We all want to make sure we keep our gadgets up-to-date, but have you stopped to think about the cost after purchase?
In a recent Smart Money article, the author explains how much our treasured gadgets cost us during the products useful life. I took a few hot items from the list that we all have or would love to have and shared them with you, take a look.
Smart Phones (Total Cost: Up to $3,400 over two years)
Over the course of a two-year smart phone contract, the average buyer pays $2,140 for their plan, plus talk time, data, and extras, according to BillShrink.com, which tracks the wireless industry. That’s up 13% over the past three years. Then there’s the tax bill. On average, wireless service is taxed at about a 15% rate, with rates higher than 20% in Washington, Nebraska, Florida and New York. Want that hot new app? Prices are rising there, too — up 43% over the past year to about $2.85 per, according to KnowYourCell.com, which tracks the mobile phone industry.
Video Game Systems (Total Cost: About $160 to $300 per year, initial console purchase not included)
Nintendo, Sony or Microsoft, haven’t introduced new systems lately, they are rolling out new, pricey accessories. For $150 each, Microsoft’s Kinect motion controller for Xbox 360 has sold more than 2.5 million units since introduced last month, for example. The average gamer also buys four games per year at an average cost of $40 each, although prices run up to $100. And then there are the extra remotes. The Nintendo Wii system, for example, comes with only one remote controller, even though up to four people can play; each remote is $30 or more.
Owning A Car (Total Cost: In the first five years, drivers can expect to spend $3,600 per year)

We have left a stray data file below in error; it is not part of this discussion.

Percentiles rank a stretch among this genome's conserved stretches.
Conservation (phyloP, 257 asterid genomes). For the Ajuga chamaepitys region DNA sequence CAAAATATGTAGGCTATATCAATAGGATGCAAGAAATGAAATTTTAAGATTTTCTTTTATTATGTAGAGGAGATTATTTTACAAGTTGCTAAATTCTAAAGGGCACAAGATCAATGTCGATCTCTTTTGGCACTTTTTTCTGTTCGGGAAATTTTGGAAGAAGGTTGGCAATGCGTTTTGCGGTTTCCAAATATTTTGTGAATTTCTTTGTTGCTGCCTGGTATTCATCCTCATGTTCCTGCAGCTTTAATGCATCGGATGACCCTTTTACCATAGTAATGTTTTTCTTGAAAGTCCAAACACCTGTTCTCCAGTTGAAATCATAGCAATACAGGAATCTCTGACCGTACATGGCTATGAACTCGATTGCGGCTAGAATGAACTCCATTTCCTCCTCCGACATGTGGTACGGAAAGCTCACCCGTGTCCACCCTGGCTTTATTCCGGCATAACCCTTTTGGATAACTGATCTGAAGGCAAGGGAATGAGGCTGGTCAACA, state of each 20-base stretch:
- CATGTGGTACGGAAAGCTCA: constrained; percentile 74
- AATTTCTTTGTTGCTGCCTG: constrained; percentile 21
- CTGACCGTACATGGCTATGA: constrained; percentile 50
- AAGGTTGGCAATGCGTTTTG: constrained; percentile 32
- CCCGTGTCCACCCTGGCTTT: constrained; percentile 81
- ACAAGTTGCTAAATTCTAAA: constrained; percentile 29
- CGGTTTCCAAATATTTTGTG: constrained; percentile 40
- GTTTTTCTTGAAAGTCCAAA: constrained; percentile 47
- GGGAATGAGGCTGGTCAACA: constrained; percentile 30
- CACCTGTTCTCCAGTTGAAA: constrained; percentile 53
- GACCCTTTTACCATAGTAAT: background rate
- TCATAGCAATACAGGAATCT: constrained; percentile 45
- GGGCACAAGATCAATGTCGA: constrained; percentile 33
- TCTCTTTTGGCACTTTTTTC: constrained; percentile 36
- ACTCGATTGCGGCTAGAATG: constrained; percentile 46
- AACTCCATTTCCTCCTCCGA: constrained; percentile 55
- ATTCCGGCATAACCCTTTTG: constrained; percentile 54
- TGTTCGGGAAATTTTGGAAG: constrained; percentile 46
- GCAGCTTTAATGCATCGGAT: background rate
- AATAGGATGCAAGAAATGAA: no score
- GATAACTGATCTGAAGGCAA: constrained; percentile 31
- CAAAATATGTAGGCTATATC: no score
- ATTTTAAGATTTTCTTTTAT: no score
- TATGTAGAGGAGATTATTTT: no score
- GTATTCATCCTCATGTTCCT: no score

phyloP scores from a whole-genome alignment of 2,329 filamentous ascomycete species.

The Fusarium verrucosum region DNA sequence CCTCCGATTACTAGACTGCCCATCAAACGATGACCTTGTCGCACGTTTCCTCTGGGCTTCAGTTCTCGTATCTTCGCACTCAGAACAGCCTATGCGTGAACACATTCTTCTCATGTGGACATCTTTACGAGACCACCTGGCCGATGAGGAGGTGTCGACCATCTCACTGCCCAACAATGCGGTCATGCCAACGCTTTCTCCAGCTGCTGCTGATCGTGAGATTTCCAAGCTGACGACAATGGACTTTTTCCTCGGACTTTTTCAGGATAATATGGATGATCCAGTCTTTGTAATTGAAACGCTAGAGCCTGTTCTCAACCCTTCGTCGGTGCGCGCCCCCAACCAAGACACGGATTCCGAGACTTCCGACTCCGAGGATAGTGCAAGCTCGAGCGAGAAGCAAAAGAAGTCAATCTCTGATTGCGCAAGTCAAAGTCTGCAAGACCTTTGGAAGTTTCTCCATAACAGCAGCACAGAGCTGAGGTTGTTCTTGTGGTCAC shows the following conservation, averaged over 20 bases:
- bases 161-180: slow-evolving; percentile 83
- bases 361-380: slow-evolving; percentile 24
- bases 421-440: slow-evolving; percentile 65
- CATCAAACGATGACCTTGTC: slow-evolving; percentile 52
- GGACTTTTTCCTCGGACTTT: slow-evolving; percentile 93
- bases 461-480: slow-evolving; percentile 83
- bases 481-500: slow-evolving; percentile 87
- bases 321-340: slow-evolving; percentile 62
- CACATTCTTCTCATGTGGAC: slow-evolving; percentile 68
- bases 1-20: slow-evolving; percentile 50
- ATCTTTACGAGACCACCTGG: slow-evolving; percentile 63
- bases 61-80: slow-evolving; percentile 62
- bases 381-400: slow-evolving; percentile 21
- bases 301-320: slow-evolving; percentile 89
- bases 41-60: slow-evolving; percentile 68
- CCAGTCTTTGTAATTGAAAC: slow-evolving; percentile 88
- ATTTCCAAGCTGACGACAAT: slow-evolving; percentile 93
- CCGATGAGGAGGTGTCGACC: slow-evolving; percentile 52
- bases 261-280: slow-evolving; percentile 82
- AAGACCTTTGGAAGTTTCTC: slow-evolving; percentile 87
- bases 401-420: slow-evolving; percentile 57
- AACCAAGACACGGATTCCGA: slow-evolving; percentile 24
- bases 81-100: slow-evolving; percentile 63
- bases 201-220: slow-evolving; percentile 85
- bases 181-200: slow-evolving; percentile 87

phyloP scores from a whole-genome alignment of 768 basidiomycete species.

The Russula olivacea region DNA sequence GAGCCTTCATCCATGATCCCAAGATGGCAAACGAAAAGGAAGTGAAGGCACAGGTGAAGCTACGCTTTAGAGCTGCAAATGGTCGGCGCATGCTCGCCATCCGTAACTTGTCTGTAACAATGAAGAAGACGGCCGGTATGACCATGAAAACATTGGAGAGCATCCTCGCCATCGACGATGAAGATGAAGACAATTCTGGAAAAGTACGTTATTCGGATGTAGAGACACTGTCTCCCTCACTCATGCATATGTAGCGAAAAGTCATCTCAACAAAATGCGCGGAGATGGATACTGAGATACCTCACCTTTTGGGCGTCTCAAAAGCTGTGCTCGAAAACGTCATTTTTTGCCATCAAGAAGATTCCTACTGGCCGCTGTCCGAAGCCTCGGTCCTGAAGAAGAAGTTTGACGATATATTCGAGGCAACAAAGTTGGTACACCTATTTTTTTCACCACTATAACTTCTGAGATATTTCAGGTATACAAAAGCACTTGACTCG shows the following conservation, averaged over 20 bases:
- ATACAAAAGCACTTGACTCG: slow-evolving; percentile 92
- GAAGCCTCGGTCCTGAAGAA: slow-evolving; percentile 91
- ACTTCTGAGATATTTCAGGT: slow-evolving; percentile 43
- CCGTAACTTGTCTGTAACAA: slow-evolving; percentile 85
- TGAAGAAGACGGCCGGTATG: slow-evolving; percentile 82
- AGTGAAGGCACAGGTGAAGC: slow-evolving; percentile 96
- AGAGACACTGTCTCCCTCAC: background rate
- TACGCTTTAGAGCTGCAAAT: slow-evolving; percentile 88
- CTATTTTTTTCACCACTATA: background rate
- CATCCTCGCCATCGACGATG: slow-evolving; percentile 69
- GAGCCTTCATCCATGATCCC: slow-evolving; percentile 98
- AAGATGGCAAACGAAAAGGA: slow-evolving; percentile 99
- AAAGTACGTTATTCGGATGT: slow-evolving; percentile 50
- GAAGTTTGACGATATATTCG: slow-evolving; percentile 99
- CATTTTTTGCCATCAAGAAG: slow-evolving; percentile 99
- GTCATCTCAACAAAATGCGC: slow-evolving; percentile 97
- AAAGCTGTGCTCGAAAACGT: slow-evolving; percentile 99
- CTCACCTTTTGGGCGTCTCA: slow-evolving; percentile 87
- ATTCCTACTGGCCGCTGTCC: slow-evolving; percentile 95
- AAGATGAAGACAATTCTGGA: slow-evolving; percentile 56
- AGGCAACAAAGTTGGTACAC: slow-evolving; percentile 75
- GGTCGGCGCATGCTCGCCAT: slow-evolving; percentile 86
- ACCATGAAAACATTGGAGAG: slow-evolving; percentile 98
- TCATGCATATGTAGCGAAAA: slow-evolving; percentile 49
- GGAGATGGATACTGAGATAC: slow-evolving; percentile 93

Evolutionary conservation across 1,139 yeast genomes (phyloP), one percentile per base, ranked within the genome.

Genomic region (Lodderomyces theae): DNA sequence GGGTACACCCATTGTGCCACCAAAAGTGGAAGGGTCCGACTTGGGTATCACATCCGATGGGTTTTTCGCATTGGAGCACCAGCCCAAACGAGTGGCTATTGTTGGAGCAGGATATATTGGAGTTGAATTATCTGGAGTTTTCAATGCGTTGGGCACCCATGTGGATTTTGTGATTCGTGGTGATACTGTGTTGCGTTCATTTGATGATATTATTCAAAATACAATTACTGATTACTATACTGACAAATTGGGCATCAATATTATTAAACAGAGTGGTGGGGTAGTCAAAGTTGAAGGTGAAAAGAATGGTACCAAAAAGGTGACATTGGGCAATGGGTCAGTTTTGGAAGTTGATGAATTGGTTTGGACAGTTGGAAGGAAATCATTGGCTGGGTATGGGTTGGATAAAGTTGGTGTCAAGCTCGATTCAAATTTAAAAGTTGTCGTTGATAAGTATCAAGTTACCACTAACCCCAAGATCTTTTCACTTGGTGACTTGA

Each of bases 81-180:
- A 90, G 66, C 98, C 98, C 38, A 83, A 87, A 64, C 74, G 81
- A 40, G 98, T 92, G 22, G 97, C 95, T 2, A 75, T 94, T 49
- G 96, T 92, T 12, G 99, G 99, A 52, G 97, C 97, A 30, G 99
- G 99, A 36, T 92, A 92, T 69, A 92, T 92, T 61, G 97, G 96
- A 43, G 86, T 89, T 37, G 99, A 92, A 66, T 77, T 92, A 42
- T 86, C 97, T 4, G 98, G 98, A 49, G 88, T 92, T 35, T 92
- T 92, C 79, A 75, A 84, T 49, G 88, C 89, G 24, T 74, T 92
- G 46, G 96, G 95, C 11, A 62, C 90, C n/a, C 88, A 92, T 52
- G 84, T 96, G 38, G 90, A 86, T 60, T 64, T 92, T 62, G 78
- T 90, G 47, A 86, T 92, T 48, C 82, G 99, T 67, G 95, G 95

A car’s true cost of ownership rose about 15% this year, which means that popular car models like the 2010 Toyota Camry and Honda Accord cost a whopping 60% more than the sticker price over the first five years of ownership, according to Edmunds.com. That includes an expected $4,000 on maintenance and $6,000 on insurance. Then there are the incidentals, like parking in a major city ($5,000 per year), or interest on a car loan (say, another $1,600). “Many buyers are in a state of denial, watching a car ad on TV and thinking ‘oh I can afford that’,” says Phil Reed, a senior editor at Edmunds.com.
E-Readers (Total Cost: Voracious readers and media hounds should budget up to $785 extra per year)
The number of consumers buying e-readers, like the Kindle or Nook, tripled this year, to roughly 6.4 million, according to the Consumer Electronics Association. Once they own the device, consumers buy about three books a month, according to Marketing and Research Resources. That totals about $300 to $380 per year on books, plus the cost of magazine and newspaper app downloads (for example, a monthly subscription to The Wall Street Journal costs $15; the most-downloaded magazine, the New Yorker, costs $3 per month). Cases and screen protectors start at $15 and go up.
Who would have thought that we spend this amount of money on these simple day to day items? Be sure to read the article for ways to contain and reduce cost of your everyday gadgets.